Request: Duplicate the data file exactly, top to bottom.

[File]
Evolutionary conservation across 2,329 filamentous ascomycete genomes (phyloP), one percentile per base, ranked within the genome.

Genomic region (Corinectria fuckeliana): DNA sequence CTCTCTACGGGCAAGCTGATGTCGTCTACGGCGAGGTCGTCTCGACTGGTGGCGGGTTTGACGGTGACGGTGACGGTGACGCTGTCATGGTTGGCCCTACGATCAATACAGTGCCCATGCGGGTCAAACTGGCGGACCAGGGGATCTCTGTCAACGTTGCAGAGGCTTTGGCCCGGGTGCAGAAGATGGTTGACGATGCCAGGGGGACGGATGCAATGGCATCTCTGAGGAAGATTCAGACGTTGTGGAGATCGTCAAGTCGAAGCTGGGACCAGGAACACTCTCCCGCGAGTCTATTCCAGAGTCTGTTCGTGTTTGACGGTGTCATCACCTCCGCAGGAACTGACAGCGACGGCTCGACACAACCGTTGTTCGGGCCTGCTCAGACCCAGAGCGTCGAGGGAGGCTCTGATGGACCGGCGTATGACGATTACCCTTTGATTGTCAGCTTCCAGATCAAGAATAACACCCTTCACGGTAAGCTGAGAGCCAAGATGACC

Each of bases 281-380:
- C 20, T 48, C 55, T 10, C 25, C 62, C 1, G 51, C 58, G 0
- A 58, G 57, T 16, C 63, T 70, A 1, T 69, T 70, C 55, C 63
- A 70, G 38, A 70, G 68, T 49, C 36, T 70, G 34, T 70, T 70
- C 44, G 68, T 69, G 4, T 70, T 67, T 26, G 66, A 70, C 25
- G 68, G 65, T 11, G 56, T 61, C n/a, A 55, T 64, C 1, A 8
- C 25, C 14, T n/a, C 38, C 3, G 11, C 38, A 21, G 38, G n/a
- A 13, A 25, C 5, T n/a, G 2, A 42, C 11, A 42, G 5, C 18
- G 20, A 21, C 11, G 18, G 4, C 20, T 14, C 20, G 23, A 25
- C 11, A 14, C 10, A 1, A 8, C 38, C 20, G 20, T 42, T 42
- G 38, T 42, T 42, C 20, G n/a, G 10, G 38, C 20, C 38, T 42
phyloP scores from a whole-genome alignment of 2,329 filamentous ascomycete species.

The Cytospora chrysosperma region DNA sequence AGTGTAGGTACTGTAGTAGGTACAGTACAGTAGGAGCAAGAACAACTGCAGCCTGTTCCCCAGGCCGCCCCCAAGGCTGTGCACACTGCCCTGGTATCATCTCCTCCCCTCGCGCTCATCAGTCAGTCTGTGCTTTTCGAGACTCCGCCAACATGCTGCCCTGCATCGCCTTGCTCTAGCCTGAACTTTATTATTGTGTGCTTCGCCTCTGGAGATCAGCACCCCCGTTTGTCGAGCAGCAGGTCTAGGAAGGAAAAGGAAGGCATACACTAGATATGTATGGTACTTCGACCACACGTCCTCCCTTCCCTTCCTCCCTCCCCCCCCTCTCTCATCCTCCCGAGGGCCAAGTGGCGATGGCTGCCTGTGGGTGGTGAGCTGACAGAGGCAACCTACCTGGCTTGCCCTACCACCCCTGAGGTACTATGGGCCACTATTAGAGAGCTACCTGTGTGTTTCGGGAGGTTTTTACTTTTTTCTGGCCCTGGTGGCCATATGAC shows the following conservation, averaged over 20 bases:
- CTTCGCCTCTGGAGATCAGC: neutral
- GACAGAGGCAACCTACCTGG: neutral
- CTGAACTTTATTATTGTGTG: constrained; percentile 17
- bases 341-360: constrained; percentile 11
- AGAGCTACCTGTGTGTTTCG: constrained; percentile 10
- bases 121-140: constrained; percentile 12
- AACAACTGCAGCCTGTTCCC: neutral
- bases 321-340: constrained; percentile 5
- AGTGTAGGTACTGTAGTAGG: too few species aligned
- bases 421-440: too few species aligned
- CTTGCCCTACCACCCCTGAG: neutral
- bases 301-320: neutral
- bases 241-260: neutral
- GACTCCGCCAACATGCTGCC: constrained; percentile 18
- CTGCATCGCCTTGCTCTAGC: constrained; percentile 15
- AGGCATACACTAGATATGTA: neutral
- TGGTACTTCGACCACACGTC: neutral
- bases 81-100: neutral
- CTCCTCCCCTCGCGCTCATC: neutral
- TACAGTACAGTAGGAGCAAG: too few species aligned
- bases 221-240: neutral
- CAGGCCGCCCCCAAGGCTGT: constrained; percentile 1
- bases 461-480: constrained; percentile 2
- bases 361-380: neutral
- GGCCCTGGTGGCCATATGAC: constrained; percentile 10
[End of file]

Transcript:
Evolutionary conservation across 2,329 filamentous ascomycete genomes (phyloP), one percentile per base, ranked within the genome.

Genomic region (Corinectria fuckeliana): DNA sequence CTCTCTACGGGCAAGCTGATGTCGTCTACGGCGAGGTCGTCTCGACTGGTGGCGGGTTTGACGGTGACGGTGACGGTGACGCTGTCATGGTTGGCCCTACGATCAATACAGTGCCCATGCGGGTCAAACTGGCGGACCAGGGGATCTCTGTCAACGTTGCAGAGGCTTTGGCCCGGGTGCAGAAGATGGTTGACGATGCCAGGGGGACGGATGCAATGGCATCTCTGAGGAAGATTCAGACGTTGTGGAGATCGTCAAGTCGAAGCTGGGACCAGGAACACTCTCCCGCGAGTCTATTCCAGAGTCTGTTCGTGTTTGACGGTGTCATCACCTCCGCAGGAACTGACAGCGACGGCTCGACACAACCGTTGTTCGGGCCTGCTCAGACCCAGAGCGTCGAGGGAGGCTCTGATGGACCGGCGTATGACGATTACCCTTTGATTGTCAGCTTCCAGATCAAGAATAACACCCTTCACGGTAAGCTGAGAGCCAAGATGACC

Each of bases 281-380:
- C 20, T 48, C 55, T 10, C 25, C 62, C 1, G 51, C 58, G 0
- A 58, G 57, T 16, C 63, T 70, A 1, T 69, T 70, C 55, C 63
- A 70, G 38, A 70, G 68, T 49, C 36, T 70, G 34, T 70, T 70
- C 44, G 68, T 69, G 4, T 70, T 67, T 26, G 66, A 70, C 25
- G 68, G 65, T 11, G 56, T 61, C n/a, A 55, T 64, C 1, A 8
- C 25, C 14, T n/a, C 38, C 3, G 11, C 38, A 21, G 38, G n/a
- A 13, A 25, C 5, T n/a, G 2, A 42, C 11, A 42, G 5, C 18
- G 20, A 21, C 11, G 18, G 4, C 20, T 14, C 20, G 23, A 25
- C 11, A 14, C 10, A 1, A 8, C 38, C 20, G 20, T 42, T 42
- G 38, T 42, T 42, C 20, G n/a, G 10, G 38, C 20, C 38, T 42
phyloP scores from a whole-genome alignment of 2,329 filamentous ascomycete species.

The Cytospora chrysosperma region DNA sequence AGTGTAGGTACTGTAGTAGGTACAGTACAGTAGGAGCAAGAACAACTGCAGCCTGTTCCCCAGGCCGCCCCCAAGGCTGTGCACACTGCCCTGGTATCATCTCCTCCCCTCGCGCTCATCAGTCAGTCTGTGCTTTTCGAGACTCCGCCAACATGCTGCCCTGCATCGCCTTGCTCTAGCCTGAACTTTATTATTGTGTGCTTCGCCTCTGGAGATCAGCACCCCCGTTTGTCGAGCAGCAGGTCTAGGAAGGAAAAGGAAGGCATACACTAGATATGTATGGTACTTCGACCACACGTCCTCCCTTCCCTTCCTCCCTCCCCCCCCTCTCTCATCCTCCCGAGGGCCAAGTGGCGATGGCTGCCTGTGGGTGGTGAGCTGACAGAGGCAACCTACCTGGCTTGCCCTACCACCCCTGAGGTACTATGGGCCACTATTAGAGAGCTACCTGTGTGTTTCGGGAGGTTTTTACTTTTTTCTGGCCCTGGTGGCCATATGAC shows the following conservation, averaged over 20 bases:
- CTTCGCCTCTGGAGATCAGC: neutral
- GACAGAGGCAACCTACCTGG: neutral
- CTGAACTTTATTATTGTGTG: constrained; percentile 17
- bases 341-360: constrained; percentile 11
- AGAGCTACCTGTGTGTTTCG: constrained; percentile 10
- bases 121-140: constrained; percentile 12
- AACAACTGCAGCCTGTTCCC: neutral
- bases 321-340: constrained; percentile 5
- AGTGTAGGTACTGTAGTAGG: too few species aligned
- bases 421-440: too few species aligned
- CTTGCCCTACCACCCCTGAG: neutral
- bases 301-320: neutral
- bases 241-260: neutral
- GACTCCGCCAACATGCTGCC: constrained; percentile 18
- CTGCATCGCCTTGCTCTAGC: constrained; percentile 15
- AGGCATACACTAGATATGTA: neutral
- TGGTACTTCGACCACACGTC: neutral
- bases 81-100: neutral
- CTCCTCCCCTCGCGCTCATC: neutral
- TACAGTACAGTAGGAGCAAG: too few species aligned
- bases 221-240: neutral
- CAGGCCGCCCCCAAGGCTGT: constrained; percentile 1
- bases 461-480: constrained; percentile 2
- bases 361-380: neutral
- GGCCCTGGTGGCCATATGAC: constrained; percentile 10